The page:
Del. Chris West, R-Baltimore County and a member of the health insurance commission, said he likes the idea of helping people with subsidies get insurance, but not the idea of forcing people to buy insurance if they do not want to.
“I’m not wild about the government telling people if you don’t do what we want you to do, we’re going to hit you with a penalty,” he said. West was elected to the Senate last month.
Among other issues with the proposal that West noted, there would be a lag in paying the penalty because it depends on tax returns from the previous year to find out who had health insurance and who did not.
Other groups, such as health insurers and the state hospital association, support the idea of a state mandate. But they also believe one would need to be in place carefully so as not to have unintended consequences.
Bob Atlas, president and CEO of the Maryland Hospital Association, sits on the health insurance commission. He called the down payment proposal “interesting.”
“The hospitals do support the concept of an individual mandate really in the sense of there being broad-based coverage,” he said. “The mandate that has been proposed is interesting in the way that they have designed it.”
Gov. Larry Hogan, a Republican, has said he would consider any proposal that crosses his desk, but he appears unlikely to support a mandate. In a statement last month, a Hogan spokeswoman said, “the governor generally favors incentives over penalties.”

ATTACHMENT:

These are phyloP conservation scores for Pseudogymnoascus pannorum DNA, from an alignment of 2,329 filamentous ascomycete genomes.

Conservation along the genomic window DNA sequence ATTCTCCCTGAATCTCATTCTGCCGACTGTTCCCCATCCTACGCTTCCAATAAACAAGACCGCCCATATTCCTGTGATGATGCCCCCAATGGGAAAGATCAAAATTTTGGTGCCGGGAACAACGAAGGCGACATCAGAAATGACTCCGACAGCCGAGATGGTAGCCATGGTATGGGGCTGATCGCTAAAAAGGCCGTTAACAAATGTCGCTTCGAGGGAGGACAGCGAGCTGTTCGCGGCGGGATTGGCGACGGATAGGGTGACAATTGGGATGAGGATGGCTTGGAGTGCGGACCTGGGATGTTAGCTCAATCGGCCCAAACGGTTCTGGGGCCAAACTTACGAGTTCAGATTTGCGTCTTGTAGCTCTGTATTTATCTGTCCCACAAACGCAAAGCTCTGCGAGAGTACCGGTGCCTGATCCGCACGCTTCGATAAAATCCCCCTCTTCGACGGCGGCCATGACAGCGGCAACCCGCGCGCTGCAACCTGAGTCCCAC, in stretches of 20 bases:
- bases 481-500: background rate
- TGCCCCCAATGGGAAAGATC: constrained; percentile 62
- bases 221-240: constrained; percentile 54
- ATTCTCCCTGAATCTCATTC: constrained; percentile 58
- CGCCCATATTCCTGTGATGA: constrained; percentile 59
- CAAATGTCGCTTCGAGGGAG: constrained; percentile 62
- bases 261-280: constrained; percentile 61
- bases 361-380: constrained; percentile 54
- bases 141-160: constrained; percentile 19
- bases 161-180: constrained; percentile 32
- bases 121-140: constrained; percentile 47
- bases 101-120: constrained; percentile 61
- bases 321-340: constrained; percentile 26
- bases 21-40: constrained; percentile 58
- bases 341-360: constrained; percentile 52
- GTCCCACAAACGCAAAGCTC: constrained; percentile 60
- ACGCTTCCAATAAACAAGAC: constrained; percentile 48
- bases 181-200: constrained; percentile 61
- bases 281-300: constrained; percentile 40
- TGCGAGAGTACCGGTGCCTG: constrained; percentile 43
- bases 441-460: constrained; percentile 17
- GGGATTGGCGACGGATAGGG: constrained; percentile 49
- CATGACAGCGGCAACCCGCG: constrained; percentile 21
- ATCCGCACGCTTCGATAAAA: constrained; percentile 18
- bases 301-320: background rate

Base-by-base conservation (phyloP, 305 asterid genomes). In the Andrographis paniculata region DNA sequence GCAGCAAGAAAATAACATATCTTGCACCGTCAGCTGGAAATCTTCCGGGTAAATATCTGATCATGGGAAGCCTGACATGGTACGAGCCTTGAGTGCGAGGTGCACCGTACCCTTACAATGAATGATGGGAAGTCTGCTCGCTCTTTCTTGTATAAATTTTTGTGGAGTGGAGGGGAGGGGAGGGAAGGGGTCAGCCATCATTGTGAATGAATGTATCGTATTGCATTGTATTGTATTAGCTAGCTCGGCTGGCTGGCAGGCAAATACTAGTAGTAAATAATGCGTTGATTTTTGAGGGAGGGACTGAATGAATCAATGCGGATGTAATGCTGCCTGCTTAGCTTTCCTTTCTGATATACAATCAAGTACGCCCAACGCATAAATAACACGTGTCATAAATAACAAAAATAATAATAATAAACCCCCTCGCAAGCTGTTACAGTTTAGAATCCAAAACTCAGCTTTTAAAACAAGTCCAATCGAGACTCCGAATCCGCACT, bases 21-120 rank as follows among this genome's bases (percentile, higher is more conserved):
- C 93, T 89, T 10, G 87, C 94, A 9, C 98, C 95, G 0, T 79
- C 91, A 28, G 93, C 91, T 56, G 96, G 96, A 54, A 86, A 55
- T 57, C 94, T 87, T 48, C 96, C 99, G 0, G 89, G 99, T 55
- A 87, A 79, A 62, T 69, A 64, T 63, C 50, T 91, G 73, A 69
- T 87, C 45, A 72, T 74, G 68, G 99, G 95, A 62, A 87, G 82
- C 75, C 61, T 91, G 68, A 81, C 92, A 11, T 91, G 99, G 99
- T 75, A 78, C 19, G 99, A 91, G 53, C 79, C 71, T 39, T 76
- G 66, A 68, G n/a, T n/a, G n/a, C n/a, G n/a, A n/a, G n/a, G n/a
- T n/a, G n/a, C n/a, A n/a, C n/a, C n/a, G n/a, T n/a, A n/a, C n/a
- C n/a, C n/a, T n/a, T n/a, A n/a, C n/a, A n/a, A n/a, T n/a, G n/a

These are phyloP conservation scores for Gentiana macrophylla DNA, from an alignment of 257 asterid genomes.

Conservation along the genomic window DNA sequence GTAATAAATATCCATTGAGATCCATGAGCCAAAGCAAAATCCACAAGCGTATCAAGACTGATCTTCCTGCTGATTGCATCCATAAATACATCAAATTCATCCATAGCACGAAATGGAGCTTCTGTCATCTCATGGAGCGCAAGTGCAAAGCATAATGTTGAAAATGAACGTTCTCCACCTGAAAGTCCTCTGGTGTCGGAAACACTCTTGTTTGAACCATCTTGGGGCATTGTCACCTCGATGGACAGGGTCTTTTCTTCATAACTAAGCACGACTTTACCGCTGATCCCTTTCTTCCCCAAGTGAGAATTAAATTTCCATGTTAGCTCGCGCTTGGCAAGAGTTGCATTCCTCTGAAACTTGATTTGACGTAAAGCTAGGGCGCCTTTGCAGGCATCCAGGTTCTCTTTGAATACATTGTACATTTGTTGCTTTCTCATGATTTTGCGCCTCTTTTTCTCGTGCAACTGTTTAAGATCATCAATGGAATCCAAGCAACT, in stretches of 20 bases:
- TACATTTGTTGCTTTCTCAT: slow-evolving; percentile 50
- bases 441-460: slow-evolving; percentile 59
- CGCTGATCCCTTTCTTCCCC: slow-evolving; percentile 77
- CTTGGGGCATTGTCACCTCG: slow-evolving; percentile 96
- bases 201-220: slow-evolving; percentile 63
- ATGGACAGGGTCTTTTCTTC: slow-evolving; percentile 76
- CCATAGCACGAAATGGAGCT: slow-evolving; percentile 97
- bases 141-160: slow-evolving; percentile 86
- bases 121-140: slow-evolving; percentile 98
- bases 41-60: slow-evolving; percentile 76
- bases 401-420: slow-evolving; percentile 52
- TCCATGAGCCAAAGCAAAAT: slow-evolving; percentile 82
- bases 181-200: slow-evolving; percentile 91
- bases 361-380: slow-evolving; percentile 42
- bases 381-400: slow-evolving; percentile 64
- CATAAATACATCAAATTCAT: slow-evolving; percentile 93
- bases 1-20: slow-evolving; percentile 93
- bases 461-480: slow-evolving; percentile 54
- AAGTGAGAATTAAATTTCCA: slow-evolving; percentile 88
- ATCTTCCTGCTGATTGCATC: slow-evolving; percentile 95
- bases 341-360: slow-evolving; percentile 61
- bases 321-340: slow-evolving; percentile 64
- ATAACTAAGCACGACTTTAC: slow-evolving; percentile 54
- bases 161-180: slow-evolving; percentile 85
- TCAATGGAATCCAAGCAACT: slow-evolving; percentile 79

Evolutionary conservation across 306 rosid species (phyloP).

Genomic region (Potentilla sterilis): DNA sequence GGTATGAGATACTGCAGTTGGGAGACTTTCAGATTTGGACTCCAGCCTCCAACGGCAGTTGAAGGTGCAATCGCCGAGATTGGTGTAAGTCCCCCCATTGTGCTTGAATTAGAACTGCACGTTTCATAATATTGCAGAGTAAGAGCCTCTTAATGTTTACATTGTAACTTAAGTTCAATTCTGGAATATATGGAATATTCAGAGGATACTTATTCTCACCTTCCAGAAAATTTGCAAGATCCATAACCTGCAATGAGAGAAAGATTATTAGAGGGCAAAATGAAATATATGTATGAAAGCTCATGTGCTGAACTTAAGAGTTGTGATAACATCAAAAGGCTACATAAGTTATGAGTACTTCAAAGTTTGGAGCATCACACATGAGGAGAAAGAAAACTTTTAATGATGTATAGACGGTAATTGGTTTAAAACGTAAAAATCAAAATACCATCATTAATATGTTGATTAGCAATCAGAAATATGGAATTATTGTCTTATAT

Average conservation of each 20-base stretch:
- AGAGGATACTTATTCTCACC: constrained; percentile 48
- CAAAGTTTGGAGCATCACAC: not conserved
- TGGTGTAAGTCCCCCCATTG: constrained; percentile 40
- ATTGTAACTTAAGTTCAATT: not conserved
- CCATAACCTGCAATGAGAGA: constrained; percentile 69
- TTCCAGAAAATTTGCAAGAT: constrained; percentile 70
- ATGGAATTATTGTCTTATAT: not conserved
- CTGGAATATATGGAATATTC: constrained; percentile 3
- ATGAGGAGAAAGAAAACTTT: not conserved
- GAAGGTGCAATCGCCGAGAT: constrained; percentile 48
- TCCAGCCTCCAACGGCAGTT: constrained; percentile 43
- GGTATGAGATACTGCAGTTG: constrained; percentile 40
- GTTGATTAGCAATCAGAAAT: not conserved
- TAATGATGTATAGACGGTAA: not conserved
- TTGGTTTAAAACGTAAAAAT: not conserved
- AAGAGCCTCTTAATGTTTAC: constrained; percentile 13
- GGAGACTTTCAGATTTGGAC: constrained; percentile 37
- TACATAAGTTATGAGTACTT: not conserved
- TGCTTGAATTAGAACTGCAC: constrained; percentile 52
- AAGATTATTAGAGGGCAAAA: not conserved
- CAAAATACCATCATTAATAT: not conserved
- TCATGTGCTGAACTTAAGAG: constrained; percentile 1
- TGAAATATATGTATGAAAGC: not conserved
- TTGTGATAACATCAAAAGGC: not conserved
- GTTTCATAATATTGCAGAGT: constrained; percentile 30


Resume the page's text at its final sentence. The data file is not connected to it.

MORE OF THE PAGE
Prescription drug prices
Prescription drug prices will once again return to the legislature’s agenda, as patient advocacy groups, insurance companies and health care providers align in opposition to rising prices, especially for on-patent drugs.
They all agree that drug prices have grown too high too fast. Pharmaceuticals account for one-third of CareFirst BlueCross BlueShield’s health care costs, said Brian Pieninck, the insurer’s president and CEO.
Consumer advocates believe slowing the rate of drug price increases would also help slow the rise of health insurance premiums.
One proposal carried over from last year would create a panel to review the costs of new drugs in Maryland. Peña-Melnyk and incoming Senate Majority Leader Kathy Klausmeier, D-Baltimore County, have signed on as sponsors of the legislation.
“Drugs don’t work if people can’t afford them,” Vincent DeMarco, president of the Maryland Citizens’ Health Initiative, which supports the bill, said. “This board would have the authority to make drugs more affordable for Marylanders.”
This board would review drugs priced at $30,000 a year or higher. It could then set its own rates and review the supply chain for these drugs.
Drug affordability will be a priority for the state’s doctors as well, said Gene Ransom, CEO of MedChi, the state’s medical society. He anticipates a number of solutions could be considered this year.